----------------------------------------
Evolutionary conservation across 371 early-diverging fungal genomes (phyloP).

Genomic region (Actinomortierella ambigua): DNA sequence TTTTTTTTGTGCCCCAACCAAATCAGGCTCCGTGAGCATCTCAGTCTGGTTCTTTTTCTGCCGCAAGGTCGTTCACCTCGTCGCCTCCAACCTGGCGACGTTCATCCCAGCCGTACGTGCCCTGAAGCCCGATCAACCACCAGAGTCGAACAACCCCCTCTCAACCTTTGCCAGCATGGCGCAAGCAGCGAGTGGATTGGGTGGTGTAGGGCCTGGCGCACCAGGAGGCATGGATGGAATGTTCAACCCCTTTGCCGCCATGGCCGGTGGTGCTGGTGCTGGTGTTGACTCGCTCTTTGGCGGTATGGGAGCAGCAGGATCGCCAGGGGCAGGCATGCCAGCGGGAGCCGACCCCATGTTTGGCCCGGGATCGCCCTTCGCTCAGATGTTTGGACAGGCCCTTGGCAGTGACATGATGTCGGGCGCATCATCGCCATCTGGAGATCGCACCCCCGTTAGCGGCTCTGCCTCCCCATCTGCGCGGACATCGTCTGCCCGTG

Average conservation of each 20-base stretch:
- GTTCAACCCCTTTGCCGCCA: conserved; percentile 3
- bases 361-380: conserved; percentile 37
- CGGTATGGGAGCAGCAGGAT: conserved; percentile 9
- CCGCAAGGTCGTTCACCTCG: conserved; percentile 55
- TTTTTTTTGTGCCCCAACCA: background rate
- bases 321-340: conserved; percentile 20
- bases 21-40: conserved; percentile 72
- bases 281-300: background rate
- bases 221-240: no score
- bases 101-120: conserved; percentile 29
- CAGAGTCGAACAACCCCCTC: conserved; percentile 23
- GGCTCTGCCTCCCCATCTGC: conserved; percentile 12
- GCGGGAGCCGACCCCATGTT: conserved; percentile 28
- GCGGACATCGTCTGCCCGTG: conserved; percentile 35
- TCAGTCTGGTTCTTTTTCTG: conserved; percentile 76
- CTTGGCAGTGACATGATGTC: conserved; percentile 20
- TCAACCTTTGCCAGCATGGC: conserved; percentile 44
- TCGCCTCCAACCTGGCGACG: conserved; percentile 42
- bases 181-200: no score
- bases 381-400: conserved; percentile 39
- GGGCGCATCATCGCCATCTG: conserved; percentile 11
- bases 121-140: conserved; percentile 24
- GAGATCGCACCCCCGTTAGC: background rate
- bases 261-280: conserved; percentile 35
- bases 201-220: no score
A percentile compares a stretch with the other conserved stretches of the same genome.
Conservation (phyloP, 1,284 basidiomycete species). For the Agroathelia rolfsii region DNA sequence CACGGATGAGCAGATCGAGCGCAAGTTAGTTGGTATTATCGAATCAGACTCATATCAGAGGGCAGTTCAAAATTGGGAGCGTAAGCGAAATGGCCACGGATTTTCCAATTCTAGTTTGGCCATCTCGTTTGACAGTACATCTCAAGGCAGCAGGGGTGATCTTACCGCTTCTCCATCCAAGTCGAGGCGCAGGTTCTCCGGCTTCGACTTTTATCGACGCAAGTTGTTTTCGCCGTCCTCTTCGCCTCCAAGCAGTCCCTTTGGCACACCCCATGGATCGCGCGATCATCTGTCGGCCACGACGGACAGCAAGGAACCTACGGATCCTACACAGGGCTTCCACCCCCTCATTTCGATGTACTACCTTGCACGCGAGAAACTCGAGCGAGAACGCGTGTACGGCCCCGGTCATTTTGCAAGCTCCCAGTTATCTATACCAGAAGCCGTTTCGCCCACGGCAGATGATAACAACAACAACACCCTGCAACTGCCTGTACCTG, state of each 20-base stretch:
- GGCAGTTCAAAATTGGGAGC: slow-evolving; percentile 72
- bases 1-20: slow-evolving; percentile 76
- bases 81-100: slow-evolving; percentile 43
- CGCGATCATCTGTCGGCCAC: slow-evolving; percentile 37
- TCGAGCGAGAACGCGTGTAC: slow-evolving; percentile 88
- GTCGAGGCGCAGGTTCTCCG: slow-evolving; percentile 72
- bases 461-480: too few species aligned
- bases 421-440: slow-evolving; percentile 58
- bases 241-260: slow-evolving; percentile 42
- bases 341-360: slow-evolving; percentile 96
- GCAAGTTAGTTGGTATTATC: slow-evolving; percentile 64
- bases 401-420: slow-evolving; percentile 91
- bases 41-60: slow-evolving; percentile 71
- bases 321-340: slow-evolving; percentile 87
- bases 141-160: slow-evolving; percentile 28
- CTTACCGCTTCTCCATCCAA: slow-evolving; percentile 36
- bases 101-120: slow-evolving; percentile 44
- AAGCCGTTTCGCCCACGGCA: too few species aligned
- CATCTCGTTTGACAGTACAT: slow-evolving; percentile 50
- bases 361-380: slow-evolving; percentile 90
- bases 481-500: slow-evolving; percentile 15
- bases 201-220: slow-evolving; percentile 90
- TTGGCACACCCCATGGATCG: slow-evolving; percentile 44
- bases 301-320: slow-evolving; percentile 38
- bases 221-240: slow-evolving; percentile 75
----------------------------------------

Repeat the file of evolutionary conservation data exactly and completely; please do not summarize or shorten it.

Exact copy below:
Evolutionary conservation across 371 early-diverging fungal genomes (phyloP).

Genomic region (Actinomortierella ambigua): DNA sequence TTTTTTTTGTGCCCCAACCAAATCAGGCTCCGTGAGCATCTCAGTCTGGTTCTTTTTCTGCCGCAAGGTCGTTCACCTCGTCGCCTCCAACCTGGCGACGTTCATCCCAGCCGTACGTGCCCTGAAGCCCGATCAACCACCAGAGTCGAACAACCCCCTCTCAACCTTTGCCAGCATGGCGCAAGCAGCGAGTGGATTGGGTGGTGTAGGGCCTGGCGCACCAGGAGGCATGGATGGAATGTTCAACCCCTTTGCCGCCATGGCCGGTGGTGCTGGTGCTGGTGTTGACTCGCTCTTTGGCGGTATGGGAGCAGCAGGATCGCCAGGGGCAGGCATGCCAGCGGGAGCCGACCCCATGTTTGGCCCGGGATCGCCCTTCGCTCAGATGTTTGGACAGGCCCTTGGCAGTGACATGATGTCGGGCGCATCATCGCCATCTGGAGATCGCACCCCCGTTAGCGGCTCTGCCTCCCCATCTGCGCGGACATCGTCTGCCCGTG

Average conservation of each 20-base stretch:
- GTTCAACCCCTTTGCCGCCA: conserved; percentile 3
- bases 361-380: conserved; percentile 37
- CGGTATGGGAGCAGCAGGAT: conserved; percentile 9
- CCGCAAGGTCGTTCACCTCG: conserved; percentile 55
- TTTTTTTTGTGCCCCAACCA: background rate
- bases 321-340: conserved; percentile 20
- bases 21-40: conserved; percentile 72
- bases 281-300: background rate
- bases 221-240: no score
- bases 101-120: conserved; percentile 29
- CAGAGTCGAACAACCCCCTC: conserved; percentile 23
- GGCTCTGCCTCCCCATCTGC: conserved; percentile 12
- GCGGGAGCCGACCCCATGTT: conserved; percentile 28
- GCGGACATCGTCTGCCCGTG: conserved; percentile 35
- TCAGTCTGGTTCTTTTTCTG: conserved; percentile 76
- CTTGGCAGTGACATGATGTC: conserved; percentile 20
- TCAACCTTTGCCAGCATGGC: conserved; percentile 44
- TCGCCTCCAACCTGGCGACG: conserved; percentile 42
- bases 181-200: no score
- bases 381-400: conserved; percentile 39
- GGGCGCATCATCGCCATCTG: conserved; percentile 11
- bases 121-140: conserved; percentile 24
- GAGATCGCACCCCCGTTAGC: background rate
- bases 261-280: conserved; percentile 35
- bases 201-220: no score
A percentile compares a stretch with the other conserved stretches of the same genome.
Conservation (phyloP, 1,284 basidiomycete species). For the Agroathelia rolfsii region DNA sequence CACGGATGAGCAGATCGAGCGCAAGTTAGTTGGTATTATCGAATCAGACTCATATCAGAGGGCAGTTCAAAATTGGGAGCGTAAGCGAAATGGCCACGGATTTTCCAATTCTAGTTTGGCCATCTCGTTTGACAGTACATCTCAAGGCAGCAGGGGTGATCTTACCGCTTCTCCATCCAAGTCGAGGCGCAGGTTCTCCGGCTTCGACTTTTATCGACGCAAGTTGTTTTCGCCGTCCTCTTCGCCTCCAAGCAGTCCCTTTGGCACACCCCATGGATCGCGCGATCATCTGTCGGCCACGACGGACAGCAAGGAACCTACGGATCCTACACAGGGCTTCCACCCCCTCATTTCGATGTACTACCTTGCACGCGAGAAACTCGAGCGAGAACGCGTGTACGGCCCCGGTCATTTTGCAAGCTCCCAGTTATCTATACCAGAAGCCGTTTCGCCCACGGCAGATGATAACAACAACAACACCCTGCAACTGCCTGTACCTG, state of each 20-base stretch:
- GGCAGTTCAAAATTGGGAGC: slow-evolving; percentile 72
- bases 1-20: slow-evolving; percentile 76
- bases 81-100: slow-evolving; percentile 43
- CGCGATCATCTGTCGGCCAC: slow-evolving; percentile 37
- TCGAGCGAGAACGCGTGTAC: slow-evolving; percentile 88
- GTCGAGGCGCAGGTTCTCCG: slow-evolving; percentile 72
- bases 461-480: too few species aligned
- bases 421-440: slow-evolving; percentile 58
- bases 241-260: slow-evolving; percentile 42
- bases 341-360: slow-evolving; percentile 96
- GCAAGTTAGTTGGTATTATC: slow-evolving; percentile 64
- bases 401-420: slow-evolving; percentile 91
- bases 41-60: slow-evolving; percentile 71
- bases 321-340: slow-evolving; percentile 87
- bases 141-160: slow-evolving; percentile 28
- CTTACCGCTTCTCCATCCAA: slow-evolving; percentile 36
- bases 101-120: slow-evolving; percentile 44
- AAGCCGTTTCGCCCACGGCA: too few species aligned
- CATCTCGTTTGACAGTACAT: slow-evolving; percentile 50
- bases 361-380: slow-evolving; percentile 90
- bases 481-500: slow-evolving; percentile 15
- bases 201-220: slow-evolving; percentile 90
- TTGGCACACCCCATGGATCG: slow-evolving; percentile 44
- bases 301-320: slow-evolving; percentile 38
- bases 221-240: slow-evolving; percentile 75